One of the few places that we find the word hesed applied to a human in the book of Ruth when Naomi extols Ruth for showing hesed to her. Ruth is an example of faith, not for making a choice to live hesed, but rather in her exercising of that hesed. We are all called to love like God does. In our Baptismal Covenant, we are all called to “seek and serve Christ in all persons, loving our neighbor as ourselves” and to “strive for justice and peace among all people, and respect the dignity of every human being.” Embodying God’s unwavering and total love of hesed is something we all strive towards. It isn’t a choice anymore than choosing to be born is a choice. It is simply what we are created to be.
So even though Ruth didn’t make the choice to show hesed, since it was the only fitting thing to do, she still is a great example to us because she thrived in that hesed. Even though she had no choice, no real faithful option, other than loving and supporting her aging mother-in-law, she still exercised her choice, or lack thereof, beautifully.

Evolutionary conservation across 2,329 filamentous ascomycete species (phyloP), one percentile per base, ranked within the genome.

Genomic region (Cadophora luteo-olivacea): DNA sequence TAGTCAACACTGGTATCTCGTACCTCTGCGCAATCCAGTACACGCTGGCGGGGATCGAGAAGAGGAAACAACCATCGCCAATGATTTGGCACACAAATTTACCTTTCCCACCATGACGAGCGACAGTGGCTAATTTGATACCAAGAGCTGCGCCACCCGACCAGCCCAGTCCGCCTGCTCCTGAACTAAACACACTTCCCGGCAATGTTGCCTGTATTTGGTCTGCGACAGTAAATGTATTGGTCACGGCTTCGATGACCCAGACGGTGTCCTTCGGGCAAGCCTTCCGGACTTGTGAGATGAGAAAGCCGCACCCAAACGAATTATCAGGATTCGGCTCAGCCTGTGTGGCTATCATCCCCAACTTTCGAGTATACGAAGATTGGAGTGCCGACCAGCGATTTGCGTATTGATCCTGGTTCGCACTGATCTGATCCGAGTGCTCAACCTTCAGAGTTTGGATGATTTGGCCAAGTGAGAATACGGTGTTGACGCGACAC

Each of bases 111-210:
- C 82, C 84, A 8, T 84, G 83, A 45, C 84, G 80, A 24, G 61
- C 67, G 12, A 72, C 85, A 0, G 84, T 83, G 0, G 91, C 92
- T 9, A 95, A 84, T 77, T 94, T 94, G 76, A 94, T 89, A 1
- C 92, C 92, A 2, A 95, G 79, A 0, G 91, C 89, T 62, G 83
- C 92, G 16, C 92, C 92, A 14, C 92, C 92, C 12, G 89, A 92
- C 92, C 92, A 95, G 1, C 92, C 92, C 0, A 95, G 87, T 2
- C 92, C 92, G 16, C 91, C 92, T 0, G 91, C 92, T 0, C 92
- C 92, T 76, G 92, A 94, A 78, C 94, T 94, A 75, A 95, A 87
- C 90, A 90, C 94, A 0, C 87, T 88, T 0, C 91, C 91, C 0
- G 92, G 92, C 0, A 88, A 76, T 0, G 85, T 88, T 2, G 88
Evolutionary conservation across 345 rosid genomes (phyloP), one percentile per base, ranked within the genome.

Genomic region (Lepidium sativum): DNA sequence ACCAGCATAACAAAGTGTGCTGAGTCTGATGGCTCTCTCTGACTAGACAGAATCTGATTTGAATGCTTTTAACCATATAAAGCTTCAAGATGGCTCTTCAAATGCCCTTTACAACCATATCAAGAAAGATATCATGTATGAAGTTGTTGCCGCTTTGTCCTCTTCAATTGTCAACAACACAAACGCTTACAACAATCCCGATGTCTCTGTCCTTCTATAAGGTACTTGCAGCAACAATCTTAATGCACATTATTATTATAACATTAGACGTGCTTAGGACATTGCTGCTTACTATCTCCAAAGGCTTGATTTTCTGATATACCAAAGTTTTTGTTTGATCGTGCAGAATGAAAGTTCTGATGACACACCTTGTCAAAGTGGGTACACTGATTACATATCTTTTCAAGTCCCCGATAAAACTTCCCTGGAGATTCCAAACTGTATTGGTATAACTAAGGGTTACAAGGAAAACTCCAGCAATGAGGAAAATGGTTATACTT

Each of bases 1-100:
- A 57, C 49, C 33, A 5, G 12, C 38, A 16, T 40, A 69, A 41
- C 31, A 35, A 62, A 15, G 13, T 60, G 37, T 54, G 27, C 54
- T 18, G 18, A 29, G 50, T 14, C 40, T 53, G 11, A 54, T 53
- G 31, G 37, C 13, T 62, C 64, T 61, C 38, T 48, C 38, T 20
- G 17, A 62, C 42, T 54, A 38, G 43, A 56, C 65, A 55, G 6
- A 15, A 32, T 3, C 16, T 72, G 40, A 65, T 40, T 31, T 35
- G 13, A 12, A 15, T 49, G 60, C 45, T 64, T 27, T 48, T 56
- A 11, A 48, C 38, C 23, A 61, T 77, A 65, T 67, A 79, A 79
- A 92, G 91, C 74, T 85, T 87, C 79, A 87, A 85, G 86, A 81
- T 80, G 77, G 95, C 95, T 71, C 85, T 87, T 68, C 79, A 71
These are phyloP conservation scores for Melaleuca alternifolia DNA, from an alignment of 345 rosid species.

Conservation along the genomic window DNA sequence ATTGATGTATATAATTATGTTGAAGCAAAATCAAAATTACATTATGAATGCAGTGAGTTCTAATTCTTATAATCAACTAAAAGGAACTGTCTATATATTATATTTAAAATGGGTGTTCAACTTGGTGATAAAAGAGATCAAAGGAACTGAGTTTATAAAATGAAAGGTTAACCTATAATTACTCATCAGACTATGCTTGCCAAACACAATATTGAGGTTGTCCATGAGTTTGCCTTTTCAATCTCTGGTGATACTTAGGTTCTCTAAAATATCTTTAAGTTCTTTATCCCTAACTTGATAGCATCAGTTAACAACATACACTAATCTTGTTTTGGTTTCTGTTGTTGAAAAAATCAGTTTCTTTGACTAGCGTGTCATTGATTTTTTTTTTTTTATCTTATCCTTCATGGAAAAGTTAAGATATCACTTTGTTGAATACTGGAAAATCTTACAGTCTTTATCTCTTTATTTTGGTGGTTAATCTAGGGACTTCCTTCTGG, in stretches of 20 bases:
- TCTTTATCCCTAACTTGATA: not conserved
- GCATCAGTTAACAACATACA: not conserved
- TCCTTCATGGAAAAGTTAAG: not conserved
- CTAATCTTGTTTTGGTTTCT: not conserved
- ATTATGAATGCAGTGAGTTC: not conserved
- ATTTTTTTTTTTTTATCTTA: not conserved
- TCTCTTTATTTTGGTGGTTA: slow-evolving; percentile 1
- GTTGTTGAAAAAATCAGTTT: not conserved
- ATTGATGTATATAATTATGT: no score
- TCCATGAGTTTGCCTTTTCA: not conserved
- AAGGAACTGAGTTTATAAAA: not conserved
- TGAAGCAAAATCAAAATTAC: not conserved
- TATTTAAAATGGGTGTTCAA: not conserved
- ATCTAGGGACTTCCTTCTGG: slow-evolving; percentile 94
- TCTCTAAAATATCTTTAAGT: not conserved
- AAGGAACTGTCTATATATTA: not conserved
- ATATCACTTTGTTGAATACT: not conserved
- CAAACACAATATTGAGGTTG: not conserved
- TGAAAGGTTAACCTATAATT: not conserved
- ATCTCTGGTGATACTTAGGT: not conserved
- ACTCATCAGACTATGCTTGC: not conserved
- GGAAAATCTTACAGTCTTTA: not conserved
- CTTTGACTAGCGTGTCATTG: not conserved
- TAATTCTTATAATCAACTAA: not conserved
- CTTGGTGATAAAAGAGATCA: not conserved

So let’s now turn to the widow in Mark. We should not ignore the first half of this reading from Mark, as it sets the tone. Jesus begins by condemning the Temple structure that devours widows. The Temple has become a self-serving den of robbers where justice is not done. They do not practice what they preach. They have gotten too comfortable in their faith. So along comes this widow to put her offering into the Temple treasury. She comes and puts in her last two coins, making a choice to give it all. But was it really a choice?
You might say “okay Robert, I can get on board with the idea that Ruth only had one faithful option and it wasn’t really much of a choice. But this widow clearly had a choice. There was no gun to her head. In fact, the Temple was supposed to support widows, not the other way around; she didn’t have to give anything. And even if she did, giving half of what she had would have been more than enough. She obviously made a choice to give more. She had freedom, and she had a choice.” And again, I would contest that she had no choice, but like Ruth, she exercised her choice in a way deserving of our attention.